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PostPosted: Mon May 15, 2006 4:17 pm 
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"I loved Nicolas Blanc's ballet. It was innovative and challenging, but not beyond the skills of the students."

I thought Nicolas Blanc's piece was very promising (his first major piece of choreography, according to Charles McNeal) and look forward to seeing more of his work. He is choreographing a special piece for Courtney Clarkson, SFB corps member, for her competition in the 2006 USA International Ballet Competition, Jackson, Miss., June 17 – July 2. Something "innovative and challenging" that plays to a dancer's strengths is just what you would want in a situation like that. Nutnaree Pipit-Suksun will be competing for Thailand, and Davit Karapetyan will be competing for Armenia in the same competition. I wonder what they'll be dancing. I hope someone from criticaldance will be there; I wish I were going!


Last edited by bcx on Tue May 16, 2006 3:57 am, edited 1 time in total.

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PostPosted: Tue May 16, 2006 1:19 am 
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It looks like everyone has done a great job here, but just a gentle reminder of our policy on reviewing school performances...from the courtesy section:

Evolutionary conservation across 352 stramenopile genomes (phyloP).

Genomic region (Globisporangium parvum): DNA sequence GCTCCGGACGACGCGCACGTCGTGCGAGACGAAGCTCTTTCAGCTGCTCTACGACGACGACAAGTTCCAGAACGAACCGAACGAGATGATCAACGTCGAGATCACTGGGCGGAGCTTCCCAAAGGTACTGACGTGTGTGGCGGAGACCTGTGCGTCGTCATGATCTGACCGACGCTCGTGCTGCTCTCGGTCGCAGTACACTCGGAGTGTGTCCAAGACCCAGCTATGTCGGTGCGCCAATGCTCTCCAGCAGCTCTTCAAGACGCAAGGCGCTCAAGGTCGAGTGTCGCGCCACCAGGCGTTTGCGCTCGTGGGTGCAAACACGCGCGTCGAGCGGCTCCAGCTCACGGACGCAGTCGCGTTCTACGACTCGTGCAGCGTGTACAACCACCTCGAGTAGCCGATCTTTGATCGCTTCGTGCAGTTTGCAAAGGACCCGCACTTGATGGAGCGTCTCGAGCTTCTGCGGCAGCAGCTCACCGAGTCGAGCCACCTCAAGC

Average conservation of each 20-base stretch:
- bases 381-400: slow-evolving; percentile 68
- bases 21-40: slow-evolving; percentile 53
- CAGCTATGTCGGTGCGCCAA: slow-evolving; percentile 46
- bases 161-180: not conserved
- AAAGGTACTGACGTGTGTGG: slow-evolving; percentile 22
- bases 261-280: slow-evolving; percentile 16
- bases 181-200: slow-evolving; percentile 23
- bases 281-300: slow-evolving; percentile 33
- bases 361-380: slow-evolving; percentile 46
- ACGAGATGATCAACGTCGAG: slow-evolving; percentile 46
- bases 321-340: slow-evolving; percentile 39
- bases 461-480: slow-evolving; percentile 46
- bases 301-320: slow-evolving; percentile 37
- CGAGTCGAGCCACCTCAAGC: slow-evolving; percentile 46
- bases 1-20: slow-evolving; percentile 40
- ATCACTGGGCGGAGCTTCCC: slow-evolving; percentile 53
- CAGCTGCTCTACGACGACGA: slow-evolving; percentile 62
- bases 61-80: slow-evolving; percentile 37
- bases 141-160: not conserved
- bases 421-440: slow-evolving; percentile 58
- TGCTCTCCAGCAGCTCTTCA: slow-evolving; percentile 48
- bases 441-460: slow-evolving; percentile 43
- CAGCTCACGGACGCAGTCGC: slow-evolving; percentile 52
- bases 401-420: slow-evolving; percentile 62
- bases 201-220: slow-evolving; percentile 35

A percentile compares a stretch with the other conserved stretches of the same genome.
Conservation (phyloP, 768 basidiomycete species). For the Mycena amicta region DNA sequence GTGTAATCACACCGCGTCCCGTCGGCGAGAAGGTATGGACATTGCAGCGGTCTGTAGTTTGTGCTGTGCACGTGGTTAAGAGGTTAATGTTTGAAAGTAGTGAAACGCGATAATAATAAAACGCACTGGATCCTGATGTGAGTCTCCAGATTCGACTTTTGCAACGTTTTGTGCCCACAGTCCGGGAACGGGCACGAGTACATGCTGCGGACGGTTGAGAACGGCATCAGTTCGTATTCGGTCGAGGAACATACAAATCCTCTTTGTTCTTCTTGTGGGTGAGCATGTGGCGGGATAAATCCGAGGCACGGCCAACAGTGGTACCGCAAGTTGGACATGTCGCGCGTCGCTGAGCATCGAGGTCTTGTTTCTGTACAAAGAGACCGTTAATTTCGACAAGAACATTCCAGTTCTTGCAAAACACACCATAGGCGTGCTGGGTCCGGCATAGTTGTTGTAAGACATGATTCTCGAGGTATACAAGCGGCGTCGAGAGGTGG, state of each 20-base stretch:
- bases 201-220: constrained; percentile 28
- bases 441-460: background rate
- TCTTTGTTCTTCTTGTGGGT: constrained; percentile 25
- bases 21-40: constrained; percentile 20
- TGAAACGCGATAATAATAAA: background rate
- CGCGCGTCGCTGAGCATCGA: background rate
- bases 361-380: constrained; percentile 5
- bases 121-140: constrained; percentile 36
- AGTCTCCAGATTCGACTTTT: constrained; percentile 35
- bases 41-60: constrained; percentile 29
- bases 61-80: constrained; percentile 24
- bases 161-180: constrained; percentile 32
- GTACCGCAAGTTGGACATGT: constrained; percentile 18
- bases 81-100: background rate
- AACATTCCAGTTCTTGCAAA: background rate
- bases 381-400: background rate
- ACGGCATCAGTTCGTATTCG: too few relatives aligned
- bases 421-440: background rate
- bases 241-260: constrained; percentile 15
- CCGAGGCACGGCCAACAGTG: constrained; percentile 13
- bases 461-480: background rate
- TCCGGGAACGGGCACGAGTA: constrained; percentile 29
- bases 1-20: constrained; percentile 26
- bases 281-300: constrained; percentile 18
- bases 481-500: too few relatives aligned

Quote:
School performances - young performers deserve particularly sensitive attention. As a result, positive comments about individuals are fine while negative criticism is not. Overall comments about performance standards or style are acceptable, but in the context of the School (ie what may be appropriate for Paris Opera Ballet School might not be suitable for a local school).


Kate (ksneds, moderator)


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PostPosted: Tue May 23, 2006 4:01 pm 
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Location: El Granada, CA, USA
Don't get me wrong people. This school is near and dear to my heart and I consider some of those kids "mine". They overall looked better than some professional companies I've seen.

Look in the press releases area for news about the school.